DaShaun Richardson is ahead of the game.
Well before state education leaders cheered this year’s higher four-year high school graduation rate and vowed a 10 percent boost by 2020, Richardson had a plan – for after graduation.
On Aug. 8, the Broughton High School senior enlisted in the U.S. Navy.
Kudos for forward thinking, he said, goes to the Wade Edwards Learning Lab, or The WELL.
The nonprofit, named for Wade Edwards, who died in a 1996 car crash when he was 16 and was the son of former U.S. Sen. John Edwards and the late Elizabeth Edwards, is a haven where high school students focus on academics, community service and post-secondary options. Most of the services are free for students.
“We get them graduated, not just with a piece of paper, but graduated so it means something,” said Betsey McFarland, The WELL’s executive director. “Kids are graduating, but where are they going? What are they doing?”
Now in its 20th year, The WELL is on St. Mary’s Street near downtown Raleigh across from Broughton, where Edwards attended school. It’s open to all high school students in Wake County for tutoring, mentoring, service learning and youth development programs such as Bridge to College, which includes college tours.
“Since freshman year, I’ve come here every day. Every day,” said Richardson, 17. “It definitely has kept me on track to graduate, and also I’ve learned how to push myself to become a leader.”
Richardson said the program has also strengthened his relationship with his JROTC commander, and as student vice president he makes sure youth voices are heard.
“This is a place where we can grow and focus on what happens after high school, not just on what we’re doing currently,” Richardson said. “It helped me narrow my vision down to what I really want to do with my future.”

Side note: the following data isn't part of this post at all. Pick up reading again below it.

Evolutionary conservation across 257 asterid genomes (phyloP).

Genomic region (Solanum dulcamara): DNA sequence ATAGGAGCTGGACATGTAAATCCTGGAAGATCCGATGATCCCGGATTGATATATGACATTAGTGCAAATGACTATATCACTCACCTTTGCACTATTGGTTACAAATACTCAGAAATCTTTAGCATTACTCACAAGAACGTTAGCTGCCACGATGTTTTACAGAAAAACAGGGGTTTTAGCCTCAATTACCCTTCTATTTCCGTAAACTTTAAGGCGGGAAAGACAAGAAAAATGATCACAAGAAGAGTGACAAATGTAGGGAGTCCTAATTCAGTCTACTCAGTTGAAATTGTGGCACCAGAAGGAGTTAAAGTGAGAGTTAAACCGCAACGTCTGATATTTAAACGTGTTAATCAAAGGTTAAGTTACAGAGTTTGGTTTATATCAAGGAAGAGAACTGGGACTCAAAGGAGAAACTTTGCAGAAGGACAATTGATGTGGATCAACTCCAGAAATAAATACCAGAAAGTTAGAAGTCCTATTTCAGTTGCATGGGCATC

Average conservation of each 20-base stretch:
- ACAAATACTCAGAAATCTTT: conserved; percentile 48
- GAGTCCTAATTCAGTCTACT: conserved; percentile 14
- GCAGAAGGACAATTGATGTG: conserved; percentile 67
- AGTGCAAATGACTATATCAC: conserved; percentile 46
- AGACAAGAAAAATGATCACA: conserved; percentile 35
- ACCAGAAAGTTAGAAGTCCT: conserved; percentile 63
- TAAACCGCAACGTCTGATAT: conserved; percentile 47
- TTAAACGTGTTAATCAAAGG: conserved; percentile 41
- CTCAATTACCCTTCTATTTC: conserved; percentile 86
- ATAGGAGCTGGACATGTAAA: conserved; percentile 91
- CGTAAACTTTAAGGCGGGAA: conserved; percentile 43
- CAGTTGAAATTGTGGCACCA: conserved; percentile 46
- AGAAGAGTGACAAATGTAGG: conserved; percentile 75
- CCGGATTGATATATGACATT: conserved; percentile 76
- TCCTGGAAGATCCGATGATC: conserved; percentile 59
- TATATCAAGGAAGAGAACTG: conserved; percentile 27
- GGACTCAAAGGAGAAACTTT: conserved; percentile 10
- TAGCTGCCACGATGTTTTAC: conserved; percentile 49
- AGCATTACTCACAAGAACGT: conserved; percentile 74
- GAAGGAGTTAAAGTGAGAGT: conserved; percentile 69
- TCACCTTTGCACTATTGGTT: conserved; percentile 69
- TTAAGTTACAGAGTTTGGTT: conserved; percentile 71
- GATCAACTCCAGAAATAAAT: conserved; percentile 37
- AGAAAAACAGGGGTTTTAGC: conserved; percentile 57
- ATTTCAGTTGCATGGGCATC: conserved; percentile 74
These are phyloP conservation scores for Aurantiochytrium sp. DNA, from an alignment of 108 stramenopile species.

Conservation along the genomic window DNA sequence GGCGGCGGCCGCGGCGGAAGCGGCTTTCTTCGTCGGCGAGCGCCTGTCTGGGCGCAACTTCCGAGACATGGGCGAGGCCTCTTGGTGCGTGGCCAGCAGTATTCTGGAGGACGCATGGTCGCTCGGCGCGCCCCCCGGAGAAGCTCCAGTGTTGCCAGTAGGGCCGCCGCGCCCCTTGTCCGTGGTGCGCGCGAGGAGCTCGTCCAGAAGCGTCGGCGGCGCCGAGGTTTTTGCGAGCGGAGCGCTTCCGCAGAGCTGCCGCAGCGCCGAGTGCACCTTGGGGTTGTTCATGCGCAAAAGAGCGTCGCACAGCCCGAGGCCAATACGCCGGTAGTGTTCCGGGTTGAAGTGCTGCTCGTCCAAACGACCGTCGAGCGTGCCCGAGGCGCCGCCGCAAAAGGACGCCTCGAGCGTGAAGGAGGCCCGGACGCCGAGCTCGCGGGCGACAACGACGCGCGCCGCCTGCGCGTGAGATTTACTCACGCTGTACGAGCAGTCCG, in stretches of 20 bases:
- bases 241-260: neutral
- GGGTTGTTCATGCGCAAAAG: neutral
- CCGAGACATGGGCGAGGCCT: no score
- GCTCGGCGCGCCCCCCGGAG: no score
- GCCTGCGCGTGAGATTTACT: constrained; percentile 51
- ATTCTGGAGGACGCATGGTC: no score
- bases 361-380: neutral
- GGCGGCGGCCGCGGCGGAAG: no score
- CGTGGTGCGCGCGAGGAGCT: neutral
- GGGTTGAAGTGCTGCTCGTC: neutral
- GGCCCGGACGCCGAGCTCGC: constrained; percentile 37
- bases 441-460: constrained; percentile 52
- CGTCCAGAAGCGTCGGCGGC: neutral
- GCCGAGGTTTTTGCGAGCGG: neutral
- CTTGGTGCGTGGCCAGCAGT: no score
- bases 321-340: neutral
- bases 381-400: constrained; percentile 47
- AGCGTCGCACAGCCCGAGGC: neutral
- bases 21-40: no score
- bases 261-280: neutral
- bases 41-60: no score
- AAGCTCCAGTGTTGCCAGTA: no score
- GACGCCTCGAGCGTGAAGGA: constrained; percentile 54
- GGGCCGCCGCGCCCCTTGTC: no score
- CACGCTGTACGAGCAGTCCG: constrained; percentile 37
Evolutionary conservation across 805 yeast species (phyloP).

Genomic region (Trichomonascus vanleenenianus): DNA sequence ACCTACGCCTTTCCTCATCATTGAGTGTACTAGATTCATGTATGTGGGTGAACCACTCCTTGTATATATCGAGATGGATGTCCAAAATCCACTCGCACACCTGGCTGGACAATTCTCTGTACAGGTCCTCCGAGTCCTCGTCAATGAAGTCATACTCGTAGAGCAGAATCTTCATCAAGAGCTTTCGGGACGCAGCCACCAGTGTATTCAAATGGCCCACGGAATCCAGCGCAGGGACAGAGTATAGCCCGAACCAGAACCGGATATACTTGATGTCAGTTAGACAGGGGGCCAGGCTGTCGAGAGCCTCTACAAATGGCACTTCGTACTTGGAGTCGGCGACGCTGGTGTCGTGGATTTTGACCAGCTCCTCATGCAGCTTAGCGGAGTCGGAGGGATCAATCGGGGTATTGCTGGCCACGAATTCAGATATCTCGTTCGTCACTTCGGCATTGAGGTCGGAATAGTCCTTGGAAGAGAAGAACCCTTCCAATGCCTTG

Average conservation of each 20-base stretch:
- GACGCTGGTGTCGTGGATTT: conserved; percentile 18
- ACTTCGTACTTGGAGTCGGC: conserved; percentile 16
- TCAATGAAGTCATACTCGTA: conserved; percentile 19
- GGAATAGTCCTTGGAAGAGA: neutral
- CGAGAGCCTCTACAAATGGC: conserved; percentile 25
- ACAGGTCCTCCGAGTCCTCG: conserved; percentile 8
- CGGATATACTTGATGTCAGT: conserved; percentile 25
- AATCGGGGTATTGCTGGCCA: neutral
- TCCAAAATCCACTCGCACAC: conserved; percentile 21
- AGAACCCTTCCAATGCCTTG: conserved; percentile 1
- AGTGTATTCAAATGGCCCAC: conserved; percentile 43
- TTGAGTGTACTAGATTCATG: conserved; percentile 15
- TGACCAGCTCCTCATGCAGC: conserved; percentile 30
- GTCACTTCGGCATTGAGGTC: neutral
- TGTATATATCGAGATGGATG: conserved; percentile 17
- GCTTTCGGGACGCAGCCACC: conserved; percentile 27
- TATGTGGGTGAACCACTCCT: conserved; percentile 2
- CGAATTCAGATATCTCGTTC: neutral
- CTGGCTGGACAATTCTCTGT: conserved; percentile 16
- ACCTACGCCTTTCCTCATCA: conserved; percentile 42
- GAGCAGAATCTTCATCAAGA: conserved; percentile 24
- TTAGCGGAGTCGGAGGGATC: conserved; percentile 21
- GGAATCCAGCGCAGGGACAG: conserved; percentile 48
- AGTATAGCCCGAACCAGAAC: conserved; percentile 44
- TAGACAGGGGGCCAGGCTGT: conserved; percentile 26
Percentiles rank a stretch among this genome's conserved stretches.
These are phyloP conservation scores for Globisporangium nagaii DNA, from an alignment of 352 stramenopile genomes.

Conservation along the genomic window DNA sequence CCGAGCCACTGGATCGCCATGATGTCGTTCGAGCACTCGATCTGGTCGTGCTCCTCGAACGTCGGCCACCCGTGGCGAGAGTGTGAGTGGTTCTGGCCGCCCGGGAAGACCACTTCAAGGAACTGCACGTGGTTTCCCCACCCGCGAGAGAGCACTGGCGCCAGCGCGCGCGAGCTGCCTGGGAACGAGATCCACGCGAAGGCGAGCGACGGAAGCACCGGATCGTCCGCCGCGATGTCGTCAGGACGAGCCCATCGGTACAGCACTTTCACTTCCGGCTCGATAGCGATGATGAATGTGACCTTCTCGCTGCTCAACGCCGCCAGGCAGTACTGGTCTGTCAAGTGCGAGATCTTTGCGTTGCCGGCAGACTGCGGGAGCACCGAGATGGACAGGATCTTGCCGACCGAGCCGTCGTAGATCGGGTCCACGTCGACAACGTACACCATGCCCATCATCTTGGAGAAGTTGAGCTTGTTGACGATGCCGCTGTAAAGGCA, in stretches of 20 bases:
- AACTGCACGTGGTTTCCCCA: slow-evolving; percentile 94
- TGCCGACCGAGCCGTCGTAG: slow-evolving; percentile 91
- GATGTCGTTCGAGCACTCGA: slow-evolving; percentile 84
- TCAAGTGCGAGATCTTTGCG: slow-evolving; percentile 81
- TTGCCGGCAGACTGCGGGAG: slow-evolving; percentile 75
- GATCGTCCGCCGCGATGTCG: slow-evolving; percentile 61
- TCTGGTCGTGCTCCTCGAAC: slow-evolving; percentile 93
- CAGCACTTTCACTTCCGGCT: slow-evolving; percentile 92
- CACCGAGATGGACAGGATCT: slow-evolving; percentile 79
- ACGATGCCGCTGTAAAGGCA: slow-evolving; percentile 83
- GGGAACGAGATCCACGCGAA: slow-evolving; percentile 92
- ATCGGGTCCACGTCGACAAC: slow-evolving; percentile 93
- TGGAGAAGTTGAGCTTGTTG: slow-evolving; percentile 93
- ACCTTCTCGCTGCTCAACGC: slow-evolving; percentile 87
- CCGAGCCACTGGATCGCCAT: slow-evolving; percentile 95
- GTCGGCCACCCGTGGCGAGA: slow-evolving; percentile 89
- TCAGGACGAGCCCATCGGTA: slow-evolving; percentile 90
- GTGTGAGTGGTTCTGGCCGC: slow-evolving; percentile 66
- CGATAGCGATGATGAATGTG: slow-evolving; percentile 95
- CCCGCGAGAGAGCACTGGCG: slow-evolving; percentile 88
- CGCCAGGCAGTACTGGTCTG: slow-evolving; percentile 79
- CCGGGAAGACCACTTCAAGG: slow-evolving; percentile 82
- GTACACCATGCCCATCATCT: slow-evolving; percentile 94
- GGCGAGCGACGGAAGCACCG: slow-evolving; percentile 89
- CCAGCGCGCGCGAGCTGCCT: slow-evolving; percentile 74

Undoubtedly, The WELL fills a void in after-school programs geared toward high school students. It also augments schools’ efforts to guide students to graduation. That’s increasingly crucial if North Carolina is to realize its plan to capitalize on this year’s gains and boost graduation rates from 86 percent to 95 percent over the next four years.
The challenge, McFarland said, will be to boost successful outcomes for all students.
“If you look at the detail, African-American, Latino, special-needs and low-income students, their percentages still lag way behind their white and Asian counterparts,” McFarland added. “We will have to lift up all of our students to get to 95 percent graduation.
“It’s really about showing the community and talking specifically about the needs of our high schools.”
The WELL’s own 2015-16 report card shows it served more than 900 students, with 25 volunteer tutors helping 120 students from 22 Wake County high schools in 21 different subjects. All students passed the classes in which they were tutored, paid for by nearly $60,000 in in-kind support, McFarland said.
The WELL had roughly 202 student members who, like Richardson, show up every day. Of those, there were 38 seniors, 62 juniors, 63 sophomores and 39 freshmen. Among them, 54 percent were girls; 54 percent were students of color; and 56 percent qualified for free and reduced-price lunch.
Of the 201 students who participated in test prep for the SAT and ACT exams, 21 percent received a partial scholarship for the boot camp, totaling about $4,600.
Thirteen of the 14 students who participated in The WELL’s inaugural Bridge to College are now in colleges across the state. One chose military service. All 33 Elizabeth Edwards Fellows got college acceptance.
Brent Sauls, Broughton’s dean of student services, has referred “a handful of students every couple of weeks” to The WELL. Earlier this month, he talked to 13 seniors about Bridge to College.
The WELL’s impact can be immediate or long term.
“The WELL is successful in making sure kids follow through,” said Sauls, one of the center’s 19 board members. “We all need somebody kind of on us to do the right things or make the right decisions, whether that is our parents or a mentor provided at a place like The WELL.
“It’s a good thing.”